Swift has had a meteoric rise in popularity since its inception in 2014. In 2015, Swift was rated the most loved programming language on Stack Overflow, and it’s currently ranked 17 in the programming language rankings guide of June 2016, according to Redmonk who wrote “there is no debate that Swift is growing faster than anything else we track.”
That said, according to Redmonk, Objective-C is still ranked higher than Swift. A common question for a new iOS developer is — should I be learning Swift or Objective-C? There have been mixed messages from the iOS developer community.
Many developers embraced Swift from its inception in June 2014. Popular tutorial site Ray Wenderlich fully transitioned all new and previous tutorials to Swift. Other developers such as Natasha the Robot blogged about their experiences exploring this new syntax.
In the early adoption of Swift I was anti-Swift…but the more I started to use it, the more I was forced to use it, the more I liked it… it feels like I’ve got coodies all over me whenever I have to write in Objective-C! Every project that I start now is a Swift project, and it feels natural. Granted, I’m forty years old, I didn’t want to learn something new. I was using Objective-C, and having a good old time with it. Who wants to learn another language? But I’m all for Swift now, and I feel bad I dogged it from the beginning.
It can be instinctive to resist change. Change can be scary — you can feel as though you’re abandoning your built up knowledge and reputation and entering the unknown. I’ve experienced this resistance myself over my career as one skill or tool becomes passe or redundant and others gain favor in the industry. Once you apply yourself to explore new technologies, you can find yourself discovering, once again, the excitement of learning something new. My hope is that you’ll also rekindle that passion as you go through this book.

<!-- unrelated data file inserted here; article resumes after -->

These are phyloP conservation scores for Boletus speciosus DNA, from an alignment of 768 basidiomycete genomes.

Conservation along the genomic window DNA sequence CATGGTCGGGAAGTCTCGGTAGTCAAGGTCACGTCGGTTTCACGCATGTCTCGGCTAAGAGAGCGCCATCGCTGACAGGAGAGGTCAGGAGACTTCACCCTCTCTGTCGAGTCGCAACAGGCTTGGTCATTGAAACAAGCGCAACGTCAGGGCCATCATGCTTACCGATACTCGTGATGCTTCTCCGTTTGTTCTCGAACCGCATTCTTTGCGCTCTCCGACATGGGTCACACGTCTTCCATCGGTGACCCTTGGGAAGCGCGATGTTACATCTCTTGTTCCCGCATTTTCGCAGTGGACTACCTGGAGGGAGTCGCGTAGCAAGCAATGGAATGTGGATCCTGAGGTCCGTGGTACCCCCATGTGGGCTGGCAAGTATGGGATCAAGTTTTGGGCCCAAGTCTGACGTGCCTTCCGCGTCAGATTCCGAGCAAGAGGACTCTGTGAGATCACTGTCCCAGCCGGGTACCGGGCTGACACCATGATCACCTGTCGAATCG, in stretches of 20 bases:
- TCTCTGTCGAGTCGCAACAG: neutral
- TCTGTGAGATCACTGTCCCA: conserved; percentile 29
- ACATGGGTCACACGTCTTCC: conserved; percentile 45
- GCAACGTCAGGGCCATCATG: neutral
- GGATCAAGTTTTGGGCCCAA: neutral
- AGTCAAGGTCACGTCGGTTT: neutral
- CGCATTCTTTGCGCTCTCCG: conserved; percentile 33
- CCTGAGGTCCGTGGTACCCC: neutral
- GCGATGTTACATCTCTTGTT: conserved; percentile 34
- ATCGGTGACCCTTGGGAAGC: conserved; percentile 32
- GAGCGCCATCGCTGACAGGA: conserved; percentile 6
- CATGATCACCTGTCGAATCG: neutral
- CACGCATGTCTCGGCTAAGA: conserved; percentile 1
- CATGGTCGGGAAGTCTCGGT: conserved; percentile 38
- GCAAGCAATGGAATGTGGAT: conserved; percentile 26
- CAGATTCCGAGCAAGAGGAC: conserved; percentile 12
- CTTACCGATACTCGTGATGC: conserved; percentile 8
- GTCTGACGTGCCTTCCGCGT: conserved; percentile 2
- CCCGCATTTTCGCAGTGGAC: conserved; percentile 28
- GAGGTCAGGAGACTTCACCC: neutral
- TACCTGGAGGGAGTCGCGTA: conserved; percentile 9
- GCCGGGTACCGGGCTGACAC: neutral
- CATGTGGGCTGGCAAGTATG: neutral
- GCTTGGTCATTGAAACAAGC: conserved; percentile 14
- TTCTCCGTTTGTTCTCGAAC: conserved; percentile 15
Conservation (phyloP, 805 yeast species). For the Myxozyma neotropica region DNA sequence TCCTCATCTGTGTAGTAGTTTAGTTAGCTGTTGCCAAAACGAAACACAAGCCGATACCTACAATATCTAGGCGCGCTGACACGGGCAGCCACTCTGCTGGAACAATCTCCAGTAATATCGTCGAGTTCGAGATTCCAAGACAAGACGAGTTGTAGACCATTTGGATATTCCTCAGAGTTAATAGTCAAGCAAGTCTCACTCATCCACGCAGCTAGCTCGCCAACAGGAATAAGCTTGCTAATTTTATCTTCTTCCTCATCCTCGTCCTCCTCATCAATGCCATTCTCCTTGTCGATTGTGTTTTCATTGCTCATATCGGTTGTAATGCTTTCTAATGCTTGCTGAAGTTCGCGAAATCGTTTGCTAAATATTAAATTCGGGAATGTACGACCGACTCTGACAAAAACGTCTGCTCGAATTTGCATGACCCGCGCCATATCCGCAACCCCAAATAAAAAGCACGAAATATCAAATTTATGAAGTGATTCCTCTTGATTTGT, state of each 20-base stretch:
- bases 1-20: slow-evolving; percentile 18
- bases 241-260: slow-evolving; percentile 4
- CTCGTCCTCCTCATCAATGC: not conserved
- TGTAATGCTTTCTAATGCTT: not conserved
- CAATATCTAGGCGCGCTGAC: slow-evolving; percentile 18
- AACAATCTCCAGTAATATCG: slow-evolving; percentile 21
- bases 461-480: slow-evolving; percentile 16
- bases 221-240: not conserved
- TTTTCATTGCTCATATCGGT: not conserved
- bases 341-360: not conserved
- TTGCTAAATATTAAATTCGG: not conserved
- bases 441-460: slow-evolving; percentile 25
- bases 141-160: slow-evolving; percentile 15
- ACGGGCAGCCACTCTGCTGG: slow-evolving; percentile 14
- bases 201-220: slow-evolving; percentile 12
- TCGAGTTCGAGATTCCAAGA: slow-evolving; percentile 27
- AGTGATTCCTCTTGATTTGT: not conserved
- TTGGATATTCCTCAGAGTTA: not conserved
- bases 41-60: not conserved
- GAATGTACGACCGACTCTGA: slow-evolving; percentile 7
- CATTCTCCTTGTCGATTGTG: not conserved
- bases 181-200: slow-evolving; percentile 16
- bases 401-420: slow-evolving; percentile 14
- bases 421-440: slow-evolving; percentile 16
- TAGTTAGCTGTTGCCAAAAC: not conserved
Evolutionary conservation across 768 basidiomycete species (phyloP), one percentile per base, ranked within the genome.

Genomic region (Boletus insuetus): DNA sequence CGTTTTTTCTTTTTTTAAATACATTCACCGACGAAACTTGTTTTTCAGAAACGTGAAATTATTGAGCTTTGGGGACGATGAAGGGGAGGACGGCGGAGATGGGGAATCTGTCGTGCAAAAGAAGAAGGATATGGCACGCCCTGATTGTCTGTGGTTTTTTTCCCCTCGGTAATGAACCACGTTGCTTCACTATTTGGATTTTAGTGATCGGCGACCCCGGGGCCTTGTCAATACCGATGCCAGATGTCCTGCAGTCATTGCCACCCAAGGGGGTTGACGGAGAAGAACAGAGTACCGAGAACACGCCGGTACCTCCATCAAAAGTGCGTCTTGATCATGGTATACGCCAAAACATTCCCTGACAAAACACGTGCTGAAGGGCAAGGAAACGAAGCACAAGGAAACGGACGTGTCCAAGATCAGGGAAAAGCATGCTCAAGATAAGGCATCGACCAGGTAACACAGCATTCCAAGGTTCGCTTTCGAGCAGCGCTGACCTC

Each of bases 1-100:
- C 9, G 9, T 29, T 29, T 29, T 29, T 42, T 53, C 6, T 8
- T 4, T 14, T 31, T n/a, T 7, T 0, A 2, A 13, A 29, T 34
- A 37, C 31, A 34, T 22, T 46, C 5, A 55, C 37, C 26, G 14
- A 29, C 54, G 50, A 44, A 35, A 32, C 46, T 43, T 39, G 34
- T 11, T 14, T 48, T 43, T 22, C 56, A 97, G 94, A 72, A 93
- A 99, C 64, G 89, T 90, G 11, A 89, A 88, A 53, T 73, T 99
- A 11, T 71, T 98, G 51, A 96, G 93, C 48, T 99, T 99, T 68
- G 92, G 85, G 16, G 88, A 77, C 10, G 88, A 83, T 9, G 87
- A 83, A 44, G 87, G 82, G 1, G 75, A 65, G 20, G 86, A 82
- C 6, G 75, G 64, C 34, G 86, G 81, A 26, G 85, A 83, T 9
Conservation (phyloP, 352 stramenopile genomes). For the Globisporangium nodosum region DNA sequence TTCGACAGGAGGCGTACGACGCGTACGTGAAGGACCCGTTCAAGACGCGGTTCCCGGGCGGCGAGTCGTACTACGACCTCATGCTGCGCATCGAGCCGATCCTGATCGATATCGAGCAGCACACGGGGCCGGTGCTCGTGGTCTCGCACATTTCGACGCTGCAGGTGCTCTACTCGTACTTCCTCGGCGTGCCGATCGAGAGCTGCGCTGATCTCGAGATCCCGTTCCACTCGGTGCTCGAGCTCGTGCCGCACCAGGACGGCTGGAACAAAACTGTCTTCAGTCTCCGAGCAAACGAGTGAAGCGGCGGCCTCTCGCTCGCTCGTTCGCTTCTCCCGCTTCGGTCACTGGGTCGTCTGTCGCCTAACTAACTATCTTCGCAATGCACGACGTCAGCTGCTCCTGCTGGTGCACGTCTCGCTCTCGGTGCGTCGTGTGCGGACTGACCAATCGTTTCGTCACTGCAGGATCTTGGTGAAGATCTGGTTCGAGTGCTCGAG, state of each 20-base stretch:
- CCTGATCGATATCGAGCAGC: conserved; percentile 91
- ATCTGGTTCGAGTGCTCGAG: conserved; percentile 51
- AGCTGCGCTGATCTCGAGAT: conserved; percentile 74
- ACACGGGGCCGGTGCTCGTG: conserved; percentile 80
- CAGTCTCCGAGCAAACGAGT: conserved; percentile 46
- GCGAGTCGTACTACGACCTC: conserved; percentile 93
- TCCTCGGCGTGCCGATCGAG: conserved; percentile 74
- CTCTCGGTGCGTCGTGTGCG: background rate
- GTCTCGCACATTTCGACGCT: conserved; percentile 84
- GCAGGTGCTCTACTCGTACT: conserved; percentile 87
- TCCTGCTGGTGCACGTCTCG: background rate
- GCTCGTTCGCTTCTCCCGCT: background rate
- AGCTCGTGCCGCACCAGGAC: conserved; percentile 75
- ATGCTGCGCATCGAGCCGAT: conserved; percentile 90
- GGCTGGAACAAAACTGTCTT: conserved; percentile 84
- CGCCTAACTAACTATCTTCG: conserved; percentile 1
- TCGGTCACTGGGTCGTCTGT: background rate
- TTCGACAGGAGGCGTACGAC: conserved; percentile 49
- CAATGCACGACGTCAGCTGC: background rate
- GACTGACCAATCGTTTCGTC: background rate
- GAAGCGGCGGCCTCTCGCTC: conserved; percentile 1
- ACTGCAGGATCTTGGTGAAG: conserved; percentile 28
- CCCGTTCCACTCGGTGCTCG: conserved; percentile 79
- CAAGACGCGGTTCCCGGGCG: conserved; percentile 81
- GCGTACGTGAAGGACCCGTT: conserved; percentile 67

It’s clear that Swift is constantly evolving and will continue to evolve. On one hand this can be frustrating for maintaining existing codebases, but, on the other hand, changes are, by definition, necessary if we want the language to constantly improve. Objective-C has been around for over 30 years and apart from a revision of the language in 2006, and some recent revisions to keep pace with Swift updates it hasn’t changed much. Not moving with the times resulted in Objective-C commonly receiving criticism that it isn’t a modern language, and ultimately created the conditions that spawned Swift.
Learning iOS development with Swift doesn’t prevent you from also learning Objective-C at some point in the future. Regardless of the language you’re programming in, the underlying frameworks are mostly identical, with tweaks to syntax. Learning iOS development with Swift isn’t necessarily setting your flag firmly in the Swift camp. You can use Objective C code in your Swift project, or vice versa. Learning Swift is a good place to start, and you’ll find exploring Objective-C easier with iOS experience behind you. For comparison, the following demonstrates the same code in Swift and Objective-C.
Swift isn’t necessarily limited to iOS app development. Apple stunned us all in 2015 when they announced that Swift was going open source. IBM embraced the new language, making Swift available to enterprise app developers on IBM Cloud. At InterConnect 2016, Tom Rosamilia, Senior Vice President of IBM Systems commented, “This Swift thing is huge.” Craig Federighi, Senior VP of Software Engineering, said in a podcast interview on Daring Fireball that he hopes for Swift to be “the language, the major language for the next 20 years of programming in our industry.”
It’s clear that Swift’s the future for iOS development. If your plans in iOS development involve maintenance of a codebase, you may need to know Objective-C, but, in general, Swift’s the way forward. The general consensus these days among iOS professionals is, if they were learning iOS now, they’d be doing it in Swift.